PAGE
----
As a meditation teacher and acupuncturist I have heard many reasons as to why people don’t meditate when I ask if they have ever tried it as a stress reduction practice. The most popular answer is, “I’m not religious" or "it’s against my religion,” followed by, “I couldn’t stop thinking when I tried it, once.” My responses: "Meditation doesn’t have to have anything to do with religion if you don’t want it to" and "I’m glad you still have thoughts because it means you would be dead otherwise." My replies are met with elation and sometimes pure confusion....
Think of meditation as a practice that teaches you to slow down your reactions to your own thoughts, so that you begin to observe them rather than react to them. (Click to tweet.) Most of us are held hostage by the emotions provoked from 50,000-80,000 thoughts a day we encounter within ourselves--70% of which are the same thoughts repeated.
Imagine if you could just observe rather than react? You could save your brain and your body a lot of unnecessary biochemical reactions!
With regular practice, meditation becomes a mind workout that strengthens you mentally and, eventually, makes you more emotionally intelligent when used as a tool to dig deeper into your own psyche and conditioning. You begin to learn quite a bit about yourself when you take the time to ask yourself questions like, “Who am I?” and “What do I want in this life?” and then sit quietly and observe rather than judge or engage the answers rising up within. It only seems scary because most of us were never introduced to this conscious questioning as children. Or it may feel uncomfortable because somewhere down the line we had an experience that conditioned us to associate this stillness and questioning with a certain religion different from what was familiar to us.
The beauty of meditation is that, while it does not have to be affiliated with or considered a religious practice, it is used in various religions as ritual to center the mind in order to hear God. It doesn’t really matter if you think you are waiting to hear the voice of God or not, because the point of meditation is not to achieve some sort of experience during the actual meditation, but to bring you into present moment awareness and increase mental and emotional clarity the other 23 hours of the day when you’re not meditating. With a continued practice it becomes easier to stay present in stressful situations rather than fighting or flighting. You begin to have more creative solutions to challenges life presents rather than viewing them as problems with no way out.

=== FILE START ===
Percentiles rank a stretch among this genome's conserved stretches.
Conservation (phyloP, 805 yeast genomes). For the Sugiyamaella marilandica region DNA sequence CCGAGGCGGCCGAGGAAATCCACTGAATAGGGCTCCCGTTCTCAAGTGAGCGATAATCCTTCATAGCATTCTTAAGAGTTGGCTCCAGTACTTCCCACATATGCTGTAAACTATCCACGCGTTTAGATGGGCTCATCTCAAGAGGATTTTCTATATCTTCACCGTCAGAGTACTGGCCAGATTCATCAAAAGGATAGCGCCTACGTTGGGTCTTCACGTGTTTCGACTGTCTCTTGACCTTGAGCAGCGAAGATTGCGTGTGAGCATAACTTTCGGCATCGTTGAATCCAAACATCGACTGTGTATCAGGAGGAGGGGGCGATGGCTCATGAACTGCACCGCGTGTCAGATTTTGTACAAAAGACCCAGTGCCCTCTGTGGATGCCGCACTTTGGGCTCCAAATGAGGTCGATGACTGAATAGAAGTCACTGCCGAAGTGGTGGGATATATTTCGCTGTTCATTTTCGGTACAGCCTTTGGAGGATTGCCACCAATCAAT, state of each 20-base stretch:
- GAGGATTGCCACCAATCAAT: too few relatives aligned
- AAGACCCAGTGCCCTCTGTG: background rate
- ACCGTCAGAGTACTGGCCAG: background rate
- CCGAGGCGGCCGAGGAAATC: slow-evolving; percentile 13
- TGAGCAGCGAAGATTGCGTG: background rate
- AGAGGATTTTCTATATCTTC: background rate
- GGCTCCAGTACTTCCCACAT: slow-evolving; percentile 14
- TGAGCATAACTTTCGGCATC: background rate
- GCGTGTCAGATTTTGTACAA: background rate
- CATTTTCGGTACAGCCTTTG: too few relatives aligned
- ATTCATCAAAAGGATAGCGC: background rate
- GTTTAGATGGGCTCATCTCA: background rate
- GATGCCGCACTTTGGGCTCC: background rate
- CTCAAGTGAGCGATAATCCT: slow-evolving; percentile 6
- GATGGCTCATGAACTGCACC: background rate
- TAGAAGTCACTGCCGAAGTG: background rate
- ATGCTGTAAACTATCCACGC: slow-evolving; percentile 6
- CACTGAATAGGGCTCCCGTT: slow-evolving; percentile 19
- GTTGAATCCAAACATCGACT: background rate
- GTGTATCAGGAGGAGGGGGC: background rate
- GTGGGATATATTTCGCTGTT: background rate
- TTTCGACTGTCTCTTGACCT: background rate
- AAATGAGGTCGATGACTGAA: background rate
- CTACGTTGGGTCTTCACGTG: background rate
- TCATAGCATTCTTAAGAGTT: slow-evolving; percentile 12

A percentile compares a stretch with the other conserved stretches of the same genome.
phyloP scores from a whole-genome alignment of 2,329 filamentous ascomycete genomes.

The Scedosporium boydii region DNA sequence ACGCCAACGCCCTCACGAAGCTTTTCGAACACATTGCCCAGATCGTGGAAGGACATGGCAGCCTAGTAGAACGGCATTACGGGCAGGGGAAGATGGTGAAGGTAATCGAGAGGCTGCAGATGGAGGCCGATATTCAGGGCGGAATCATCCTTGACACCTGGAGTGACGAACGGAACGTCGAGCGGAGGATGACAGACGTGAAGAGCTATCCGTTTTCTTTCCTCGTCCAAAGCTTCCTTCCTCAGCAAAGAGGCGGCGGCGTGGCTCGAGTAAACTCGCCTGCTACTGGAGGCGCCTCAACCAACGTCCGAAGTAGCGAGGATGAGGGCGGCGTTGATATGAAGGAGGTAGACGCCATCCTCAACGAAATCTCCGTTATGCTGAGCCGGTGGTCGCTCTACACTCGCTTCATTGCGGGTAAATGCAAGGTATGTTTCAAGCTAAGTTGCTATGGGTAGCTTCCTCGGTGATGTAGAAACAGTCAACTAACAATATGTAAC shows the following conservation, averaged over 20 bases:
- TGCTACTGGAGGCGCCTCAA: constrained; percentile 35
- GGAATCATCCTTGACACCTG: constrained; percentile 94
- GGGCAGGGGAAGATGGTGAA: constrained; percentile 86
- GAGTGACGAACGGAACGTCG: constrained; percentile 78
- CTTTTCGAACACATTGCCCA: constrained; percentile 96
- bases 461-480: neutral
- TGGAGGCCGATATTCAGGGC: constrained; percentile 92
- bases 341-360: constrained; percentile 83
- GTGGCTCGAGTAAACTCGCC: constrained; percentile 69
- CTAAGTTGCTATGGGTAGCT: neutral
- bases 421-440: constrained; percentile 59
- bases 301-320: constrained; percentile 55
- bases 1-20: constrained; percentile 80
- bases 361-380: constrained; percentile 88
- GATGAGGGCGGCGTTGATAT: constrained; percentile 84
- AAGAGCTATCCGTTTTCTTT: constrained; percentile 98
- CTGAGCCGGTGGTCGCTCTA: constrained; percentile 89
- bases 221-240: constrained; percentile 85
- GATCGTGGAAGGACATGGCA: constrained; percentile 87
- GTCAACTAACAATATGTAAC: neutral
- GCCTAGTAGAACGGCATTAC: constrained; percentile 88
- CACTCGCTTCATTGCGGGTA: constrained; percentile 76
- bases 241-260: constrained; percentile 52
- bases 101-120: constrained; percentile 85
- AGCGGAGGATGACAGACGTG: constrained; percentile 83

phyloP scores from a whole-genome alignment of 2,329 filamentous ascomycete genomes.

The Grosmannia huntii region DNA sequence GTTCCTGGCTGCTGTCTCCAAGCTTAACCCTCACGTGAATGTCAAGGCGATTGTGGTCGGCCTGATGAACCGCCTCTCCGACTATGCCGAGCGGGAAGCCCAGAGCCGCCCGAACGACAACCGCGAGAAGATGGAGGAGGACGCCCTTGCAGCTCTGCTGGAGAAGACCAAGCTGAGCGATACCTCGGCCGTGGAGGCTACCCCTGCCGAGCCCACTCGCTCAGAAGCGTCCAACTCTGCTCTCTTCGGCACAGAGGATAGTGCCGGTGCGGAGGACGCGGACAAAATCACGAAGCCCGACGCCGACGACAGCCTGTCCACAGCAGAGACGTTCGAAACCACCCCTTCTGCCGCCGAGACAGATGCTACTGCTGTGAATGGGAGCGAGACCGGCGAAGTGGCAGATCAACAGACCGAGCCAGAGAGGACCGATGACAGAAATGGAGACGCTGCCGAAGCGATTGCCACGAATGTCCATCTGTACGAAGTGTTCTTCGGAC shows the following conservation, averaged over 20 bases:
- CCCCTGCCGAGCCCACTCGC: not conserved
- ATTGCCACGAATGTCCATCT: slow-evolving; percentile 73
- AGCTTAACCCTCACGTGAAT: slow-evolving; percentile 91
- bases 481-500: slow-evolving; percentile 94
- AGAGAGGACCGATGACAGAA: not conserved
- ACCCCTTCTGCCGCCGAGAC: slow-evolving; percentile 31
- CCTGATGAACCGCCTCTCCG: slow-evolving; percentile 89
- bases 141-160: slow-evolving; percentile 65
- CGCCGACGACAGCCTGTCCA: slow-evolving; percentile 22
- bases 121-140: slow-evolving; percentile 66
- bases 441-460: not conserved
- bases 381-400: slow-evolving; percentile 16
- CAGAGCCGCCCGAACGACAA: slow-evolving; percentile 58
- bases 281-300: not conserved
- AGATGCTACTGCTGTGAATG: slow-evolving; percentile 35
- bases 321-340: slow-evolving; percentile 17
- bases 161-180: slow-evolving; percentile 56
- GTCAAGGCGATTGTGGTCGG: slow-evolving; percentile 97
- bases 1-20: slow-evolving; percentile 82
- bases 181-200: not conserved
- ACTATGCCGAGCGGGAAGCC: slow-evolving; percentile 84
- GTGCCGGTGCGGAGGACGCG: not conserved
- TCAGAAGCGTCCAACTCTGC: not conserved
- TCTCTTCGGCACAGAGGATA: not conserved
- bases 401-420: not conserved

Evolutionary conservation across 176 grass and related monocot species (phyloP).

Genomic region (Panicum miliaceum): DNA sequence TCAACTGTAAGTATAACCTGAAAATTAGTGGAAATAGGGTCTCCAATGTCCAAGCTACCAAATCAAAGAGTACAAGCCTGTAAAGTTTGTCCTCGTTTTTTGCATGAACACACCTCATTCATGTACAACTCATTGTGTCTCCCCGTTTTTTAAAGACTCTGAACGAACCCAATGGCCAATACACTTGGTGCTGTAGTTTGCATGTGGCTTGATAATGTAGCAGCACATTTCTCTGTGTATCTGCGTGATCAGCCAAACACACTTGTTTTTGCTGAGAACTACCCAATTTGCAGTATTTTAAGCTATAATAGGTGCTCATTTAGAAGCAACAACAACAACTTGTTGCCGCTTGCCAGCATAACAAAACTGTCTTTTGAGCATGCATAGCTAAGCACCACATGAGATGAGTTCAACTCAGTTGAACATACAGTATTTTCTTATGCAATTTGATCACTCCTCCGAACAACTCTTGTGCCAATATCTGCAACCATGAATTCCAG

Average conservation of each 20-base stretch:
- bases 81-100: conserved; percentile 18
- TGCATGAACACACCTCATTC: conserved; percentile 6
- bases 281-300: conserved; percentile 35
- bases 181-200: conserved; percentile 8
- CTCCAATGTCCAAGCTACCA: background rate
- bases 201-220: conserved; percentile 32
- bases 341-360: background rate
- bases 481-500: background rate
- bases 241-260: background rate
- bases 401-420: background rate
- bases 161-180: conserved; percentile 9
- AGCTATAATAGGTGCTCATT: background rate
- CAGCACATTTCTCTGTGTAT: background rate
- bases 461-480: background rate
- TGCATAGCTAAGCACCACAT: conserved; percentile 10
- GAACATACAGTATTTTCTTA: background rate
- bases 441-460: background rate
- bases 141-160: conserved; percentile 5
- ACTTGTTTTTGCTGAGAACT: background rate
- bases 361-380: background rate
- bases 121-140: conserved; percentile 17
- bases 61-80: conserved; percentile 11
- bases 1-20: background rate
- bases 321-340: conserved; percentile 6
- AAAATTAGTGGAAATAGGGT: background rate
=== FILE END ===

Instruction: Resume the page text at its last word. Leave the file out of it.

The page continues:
I’ve taught people from all walks of life to meditate-- from executives to sports phenoms, to vets, to priests (yes, priests), to would-be-stressed-out 30-something moms from all walks of life. After giving meditation a try, no one has ever told me that they wished they hadn’t learned to meditate or that they thought it would interfere with their religious or non-religious beliefs.
Most people that have existing religious or spiritual beliefs say that meditation brought them closer to their chosen path and that, when they participated in worship they were better listeners. After a continued meditation or mindfulness practice, atheists and agnostics have reported feeling less stressed physically, mentally and emotionally. Personally, I’ve never run across anyone that couldn’t use a little less stress reaction in their lives!
If you are intrigued hop over to the meditation tab on ladypotions.com and give this week's meditation on Letting Go a try. You also can find this week's mediation embedded below.
So let go of your preconceived notions about meditation and give it a try. It might be the very best thing you’ve ever done for yourself!